Five Students To Receive Agnes Benidickson Tricolour Award

Tricolour award recipients headshots

One Masters student, a medical student, two law students and an undergraduate health studies and life sciences student will receive the Agnes Benidickson Tricolour Award this year – the highest tribute a Queen’s student can receive.

Thompson Hamilton, ArtSci’13, Law’16, Michael Coleman, Law’17, Catherine Wright, ArtSci’15, MIR’16, Graydon Simmons, Meds’16, and Jennifer Williams, ArtSci’16, will officially be inducted into the Tricolour Society at a ceremony on April 2.

The first Tricolour Award was handed out in 1940 and the list of past recipients reads like a who’s who of great Queen’s alumni. The list includes former governor of the Bank of Canada and Chancellor Emeritus David Dodge, Arts’65, former Member of Parliament and “the father of the Canadian Flag” John Matheson, Arts’40, Emmy-winning filmmaker Peter Raymont, Arts’72, successful entrepreneur and star of CBC TV’s Dragon’s Den Michele Romanow, Sc’07, MBA’08, award-winning author and Globe and Mail columnist Jeffrey Simpson,Arts'71, and Queen’s first female Chancellor Agnes Benidickson (who was honoured in 1941 when it was known as the Tricolour Award).

Graydon knows the history behind the award and is honoured to now be a part of it.

“Queen’s has done so much for me. The award motivates me to keep contributing to the Queen's community to make it a better place,” says Graydon. “Great communities like Queen's run on a culture of people giving back. When I look around at so many of the things that make Queen's special, they exist because certain people took the time and effort to be involved in the community.”

Graydon was involved with the School of Medicine student government for four years. He coordinated the School of Medicine Orientation Week, worked on the Medical Variety Night and worked on curriculum development within the School of Medicine.

Like Graydon, Jennifer also felt honoured when she learned she was one of this year’s honourees.

Jennifer was actively involved with the Alma Mater Society and helped expand Orientation week. One accomplishment she is proud is creating Majors Night where first year Arts and Science students meet and get advice from upper-year students.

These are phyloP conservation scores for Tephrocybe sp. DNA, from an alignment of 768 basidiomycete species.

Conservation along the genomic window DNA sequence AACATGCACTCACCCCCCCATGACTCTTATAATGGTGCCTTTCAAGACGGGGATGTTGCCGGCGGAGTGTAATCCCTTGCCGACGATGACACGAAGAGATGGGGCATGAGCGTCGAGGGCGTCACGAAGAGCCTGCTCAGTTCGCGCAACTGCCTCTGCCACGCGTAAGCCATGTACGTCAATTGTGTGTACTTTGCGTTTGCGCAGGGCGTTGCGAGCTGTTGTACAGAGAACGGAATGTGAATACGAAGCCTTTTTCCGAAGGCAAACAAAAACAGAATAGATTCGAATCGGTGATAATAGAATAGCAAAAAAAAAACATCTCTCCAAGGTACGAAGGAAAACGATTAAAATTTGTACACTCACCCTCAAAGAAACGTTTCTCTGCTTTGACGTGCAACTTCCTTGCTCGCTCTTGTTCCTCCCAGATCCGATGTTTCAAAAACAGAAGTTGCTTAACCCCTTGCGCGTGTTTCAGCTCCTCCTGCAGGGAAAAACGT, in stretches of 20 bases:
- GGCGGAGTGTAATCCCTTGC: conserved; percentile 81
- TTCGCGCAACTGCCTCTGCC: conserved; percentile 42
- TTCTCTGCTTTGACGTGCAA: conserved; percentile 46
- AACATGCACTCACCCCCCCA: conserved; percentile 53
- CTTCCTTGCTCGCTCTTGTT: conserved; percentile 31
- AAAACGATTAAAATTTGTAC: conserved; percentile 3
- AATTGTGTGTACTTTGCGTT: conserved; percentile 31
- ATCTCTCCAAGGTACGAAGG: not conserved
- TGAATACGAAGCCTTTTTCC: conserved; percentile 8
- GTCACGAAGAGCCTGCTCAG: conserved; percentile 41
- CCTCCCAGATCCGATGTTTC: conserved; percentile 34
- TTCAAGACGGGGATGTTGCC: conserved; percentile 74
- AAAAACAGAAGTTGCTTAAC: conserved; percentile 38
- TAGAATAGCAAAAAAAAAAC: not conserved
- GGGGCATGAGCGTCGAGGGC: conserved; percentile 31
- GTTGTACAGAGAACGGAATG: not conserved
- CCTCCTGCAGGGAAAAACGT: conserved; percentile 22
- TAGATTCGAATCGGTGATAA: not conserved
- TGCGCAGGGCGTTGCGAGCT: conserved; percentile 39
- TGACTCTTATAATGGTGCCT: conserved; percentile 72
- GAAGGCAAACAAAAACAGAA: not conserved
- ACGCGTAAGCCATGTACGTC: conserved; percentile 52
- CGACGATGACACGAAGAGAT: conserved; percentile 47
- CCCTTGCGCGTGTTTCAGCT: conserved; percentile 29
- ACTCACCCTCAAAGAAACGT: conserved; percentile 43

“I had heard from peers and students I have mentored that the process for choosing a plan can be sometimes stressful and confusing. Last year’s inaugural Majors Night brought in just over 1,000 first-year Arts and Science students. My hope is that this program will continue to run in the future as a new long-standing tradition of support,” says Jennifer.

Michael is being honour for being a tireless champion for equity and diversity both inside the Faculty of Law and in the Kingston community.He was a prison inmate tutor, co-president for the Black Law Students Association and served as a student advisor for the Society of Graduate and Professional Students (SGPS) and co-commissioner of Queen’s Law Equity and Diversity.

Thompson was chair of the AMS Judicial Committee, served as Vice President of SGPS, and spent several years with Queen’s Legal Aid.   

Catherine was the AMS Municipal Affairs Commissioner and helped establish the “University District” street signs. The area was previously referred to as the “student ghetto” but Catherine wanted to promote a more positive image and foster better relations between students and the community.

The Agnes Benidickson Tricolour Award is given annually by the Office of the Rector to students based on “valuable and distinguished service to the university in non-athletic, extra-curricular activities.”

The Tricolour Society served as a model for Canada's highest civilian honour, the Order of Canada, which John Matheson, Arts’40, helped establish in 1967 as a Member of Parliament.